How does gender influence couchsurfers behaviour intentions based on trust and perceived risk?
MetadataShow full item record
- Master's theses (SV-NHS) 
Social media has become a major and important factor in today’s society. In the tourism and hospitality industry, social media has created new platforms for communications. An online social network within the travel community is Couchsurfing.com. Couchsurfing allows travelers all over the world to do a hospitality exchange. On Couchsurfing.com people open their homes for strangers to stay the night. Since couchsurfing is based on online communication in order to meet face-to-face, questions of perceived risk and trustworthiness can be raised. Based on this, the main issue of this thesis is: How does gender influence couchsurfers behavioural intentions based on trust and perceived risk? This thesis consists of a combination between explorative and descriptive design in order to get an overall view on the issue. There were performed a group interview with couchsurfers in order to define key objectives. This was used to develop an experiment with the most important indicators of trustworthiness. The experiment was conducted with a survey including 250 students at the University of Stavanger and Randaberg upper secondary school, Norway.The survey were also shared on social media. In the experiment the respondents were divided into different groups. These groups consisted of gender of the host and coachsurfer and travelling alone or with a friend. Each group had ordinary or manipulated references. The main aim of the thesis was to see how the independent variables had an effect on the constructs trust, percieved risk and behavior intention of the couchsurfer. Unfortunately, this study’s findings were not significant to state any new theories or contribute an overall understanding of trust, perceived risk and behavior intentions within couchsurfers. However, recommendations for further studies in the field could be interesting. The suggested recommendations include further studies with a conscious choice of respondents done couchsurfing. The survey showed multiple respondents were not able to adapt towards the role of the couchsurfer. This might explain why there were small differences between the different groups, which might had an impact on the non-significant findings. It could be interesting to see which target group who use couchsurfing and their motivations for choosing this untraditional travel approach. Another interesting aspect could be to explore the variables within age, cultural differences and relationship status. Keywords: Couchsurfing, social media, gender, trust, perceived risk.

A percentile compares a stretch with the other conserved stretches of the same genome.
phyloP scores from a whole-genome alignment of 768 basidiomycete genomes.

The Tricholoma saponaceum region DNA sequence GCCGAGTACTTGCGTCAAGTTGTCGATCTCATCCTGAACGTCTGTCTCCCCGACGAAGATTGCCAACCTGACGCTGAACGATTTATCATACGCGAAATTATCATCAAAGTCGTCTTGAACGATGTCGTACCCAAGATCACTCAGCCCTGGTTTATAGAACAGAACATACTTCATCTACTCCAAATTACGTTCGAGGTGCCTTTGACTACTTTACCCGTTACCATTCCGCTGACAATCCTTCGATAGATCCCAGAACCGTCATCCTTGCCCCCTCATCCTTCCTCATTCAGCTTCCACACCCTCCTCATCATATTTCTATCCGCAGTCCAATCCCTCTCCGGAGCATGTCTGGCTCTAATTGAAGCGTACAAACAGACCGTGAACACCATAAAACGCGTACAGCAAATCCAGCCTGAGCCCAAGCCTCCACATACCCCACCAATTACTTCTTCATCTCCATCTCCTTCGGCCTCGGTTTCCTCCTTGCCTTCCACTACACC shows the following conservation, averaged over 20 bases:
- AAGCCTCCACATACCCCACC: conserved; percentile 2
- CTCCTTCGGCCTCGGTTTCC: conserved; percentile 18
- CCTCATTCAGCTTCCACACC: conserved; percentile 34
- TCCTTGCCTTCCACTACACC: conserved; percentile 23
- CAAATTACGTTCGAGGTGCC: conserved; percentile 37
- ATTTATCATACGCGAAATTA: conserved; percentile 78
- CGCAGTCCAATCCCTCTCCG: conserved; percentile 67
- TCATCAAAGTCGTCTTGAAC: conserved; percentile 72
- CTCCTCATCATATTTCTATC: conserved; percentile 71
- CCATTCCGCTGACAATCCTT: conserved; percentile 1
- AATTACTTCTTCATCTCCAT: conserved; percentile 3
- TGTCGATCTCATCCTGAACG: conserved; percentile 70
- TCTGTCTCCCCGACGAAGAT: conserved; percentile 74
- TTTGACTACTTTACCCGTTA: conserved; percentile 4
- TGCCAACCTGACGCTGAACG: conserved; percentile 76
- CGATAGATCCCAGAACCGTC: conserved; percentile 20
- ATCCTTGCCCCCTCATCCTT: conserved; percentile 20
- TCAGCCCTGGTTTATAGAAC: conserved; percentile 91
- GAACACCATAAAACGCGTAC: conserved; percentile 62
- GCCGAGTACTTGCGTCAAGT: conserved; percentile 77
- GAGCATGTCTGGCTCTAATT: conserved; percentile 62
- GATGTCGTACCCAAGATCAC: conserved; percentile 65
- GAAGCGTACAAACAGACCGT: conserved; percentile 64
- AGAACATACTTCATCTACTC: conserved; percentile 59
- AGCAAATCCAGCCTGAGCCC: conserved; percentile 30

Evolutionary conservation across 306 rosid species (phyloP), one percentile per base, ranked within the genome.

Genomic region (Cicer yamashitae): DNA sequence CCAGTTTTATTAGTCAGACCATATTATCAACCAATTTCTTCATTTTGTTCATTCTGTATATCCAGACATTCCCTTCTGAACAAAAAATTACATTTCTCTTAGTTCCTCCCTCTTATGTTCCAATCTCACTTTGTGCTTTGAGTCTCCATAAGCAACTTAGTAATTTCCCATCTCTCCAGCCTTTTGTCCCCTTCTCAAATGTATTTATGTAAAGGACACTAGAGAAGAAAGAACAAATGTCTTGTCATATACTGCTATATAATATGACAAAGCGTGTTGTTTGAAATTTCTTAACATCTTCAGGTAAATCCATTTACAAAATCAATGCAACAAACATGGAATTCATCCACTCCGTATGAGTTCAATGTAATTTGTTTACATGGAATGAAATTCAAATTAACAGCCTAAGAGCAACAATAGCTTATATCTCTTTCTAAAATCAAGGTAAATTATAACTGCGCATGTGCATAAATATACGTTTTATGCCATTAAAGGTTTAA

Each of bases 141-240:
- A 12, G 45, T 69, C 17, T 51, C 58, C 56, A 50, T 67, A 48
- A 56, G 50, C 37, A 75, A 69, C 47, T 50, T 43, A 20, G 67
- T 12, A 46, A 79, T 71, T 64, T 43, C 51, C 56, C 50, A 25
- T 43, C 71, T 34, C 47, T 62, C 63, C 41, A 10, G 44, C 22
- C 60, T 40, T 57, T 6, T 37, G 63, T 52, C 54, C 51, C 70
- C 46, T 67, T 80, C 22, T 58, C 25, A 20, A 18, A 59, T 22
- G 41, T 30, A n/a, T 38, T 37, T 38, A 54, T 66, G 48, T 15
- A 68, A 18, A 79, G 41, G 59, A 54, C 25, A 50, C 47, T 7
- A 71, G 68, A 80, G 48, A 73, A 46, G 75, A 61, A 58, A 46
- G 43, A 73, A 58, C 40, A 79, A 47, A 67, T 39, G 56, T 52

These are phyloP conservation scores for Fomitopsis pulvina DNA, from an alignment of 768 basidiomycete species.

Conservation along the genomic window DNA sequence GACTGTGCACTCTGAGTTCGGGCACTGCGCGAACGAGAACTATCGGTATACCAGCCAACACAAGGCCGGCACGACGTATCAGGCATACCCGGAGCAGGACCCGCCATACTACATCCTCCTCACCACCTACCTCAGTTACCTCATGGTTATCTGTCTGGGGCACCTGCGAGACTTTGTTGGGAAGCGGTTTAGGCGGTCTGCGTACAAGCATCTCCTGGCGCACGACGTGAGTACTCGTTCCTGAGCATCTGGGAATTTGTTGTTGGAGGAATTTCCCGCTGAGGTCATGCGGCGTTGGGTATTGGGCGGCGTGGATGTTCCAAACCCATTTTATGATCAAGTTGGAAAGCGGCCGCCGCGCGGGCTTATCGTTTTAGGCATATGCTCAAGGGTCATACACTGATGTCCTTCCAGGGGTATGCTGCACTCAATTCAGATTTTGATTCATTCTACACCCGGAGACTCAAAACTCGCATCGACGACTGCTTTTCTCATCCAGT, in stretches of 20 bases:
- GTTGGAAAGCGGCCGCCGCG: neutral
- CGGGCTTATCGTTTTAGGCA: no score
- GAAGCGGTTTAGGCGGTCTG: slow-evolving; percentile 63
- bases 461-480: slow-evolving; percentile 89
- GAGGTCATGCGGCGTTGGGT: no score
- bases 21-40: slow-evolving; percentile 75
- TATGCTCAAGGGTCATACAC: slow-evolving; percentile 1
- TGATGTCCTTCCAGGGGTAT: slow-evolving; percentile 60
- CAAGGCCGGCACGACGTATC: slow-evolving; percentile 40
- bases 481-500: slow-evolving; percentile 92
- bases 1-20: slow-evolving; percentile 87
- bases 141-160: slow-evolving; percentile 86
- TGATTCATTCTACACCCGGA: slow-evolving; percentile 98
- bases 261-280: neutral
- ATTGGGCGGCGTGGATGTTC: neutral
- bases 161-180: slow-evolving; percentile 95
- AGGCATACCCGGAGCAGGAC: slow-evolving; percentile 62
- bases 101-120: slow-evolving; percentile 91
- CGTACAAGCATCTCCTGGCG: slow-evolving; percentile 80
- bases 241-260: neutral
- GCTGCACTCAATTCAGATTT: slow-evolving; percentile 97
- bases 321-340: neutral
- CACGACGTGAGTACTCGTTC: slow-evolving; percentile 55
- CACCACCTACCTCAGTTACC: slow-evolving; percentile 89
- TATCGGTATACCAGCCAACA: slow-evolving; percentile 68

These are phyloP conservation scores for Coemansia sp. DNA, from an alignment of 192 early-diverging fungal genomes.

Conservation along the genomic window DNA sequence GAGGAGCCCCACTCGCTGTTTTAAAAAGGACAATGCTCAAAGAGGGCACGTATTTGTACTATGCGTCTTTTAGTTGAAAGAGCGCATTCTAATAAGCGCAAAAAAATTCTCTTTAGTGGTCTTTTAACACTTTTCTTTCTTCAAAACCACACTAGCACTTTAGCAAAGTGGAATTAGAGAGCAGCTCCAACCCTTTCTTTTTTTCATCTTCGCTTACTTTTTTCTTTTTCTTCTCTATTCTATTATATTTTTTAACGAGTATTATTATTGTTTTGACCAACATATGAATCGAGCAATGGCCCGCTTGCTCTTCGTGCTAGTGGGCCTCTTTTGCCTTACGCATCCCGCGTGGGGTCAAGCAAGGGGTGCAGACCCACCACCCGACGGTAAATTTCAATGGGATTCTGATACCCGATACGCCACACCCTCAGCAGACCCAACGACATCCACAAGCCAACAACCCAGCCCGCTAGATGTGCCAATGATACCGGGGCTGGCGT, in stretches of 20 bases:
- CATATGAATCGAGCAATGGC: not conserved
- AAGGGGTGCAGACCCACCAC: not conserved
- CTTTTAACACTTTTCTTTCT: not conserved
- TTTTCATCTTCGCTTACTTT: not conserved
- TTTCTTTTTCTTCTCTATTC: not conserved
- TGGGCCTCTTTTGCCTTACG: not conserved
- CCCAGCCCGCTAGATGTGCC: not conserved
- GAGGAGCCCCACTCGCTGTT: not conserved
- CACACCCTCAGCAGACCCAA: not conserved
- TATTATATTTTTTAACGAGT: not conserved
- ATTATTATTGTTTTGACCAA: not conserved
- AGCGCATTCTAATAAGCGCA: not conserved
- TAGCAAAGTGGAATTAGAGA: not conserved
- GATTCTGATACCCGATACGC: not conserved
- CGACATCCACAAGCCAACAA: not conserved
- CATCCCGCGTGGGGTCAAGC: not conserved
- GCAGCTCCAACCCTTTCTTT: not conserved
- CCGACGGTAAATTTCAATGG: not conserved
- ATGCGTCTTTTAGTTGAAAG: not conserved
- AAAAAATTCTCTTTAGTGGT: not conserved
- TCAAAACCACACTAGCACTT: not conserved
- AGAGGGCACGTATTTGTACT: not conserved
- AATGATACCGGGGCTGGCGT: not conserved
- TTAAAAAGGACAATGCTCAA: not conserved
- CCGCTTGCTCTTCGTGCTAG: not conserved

Master's thesis in International Hospitality Management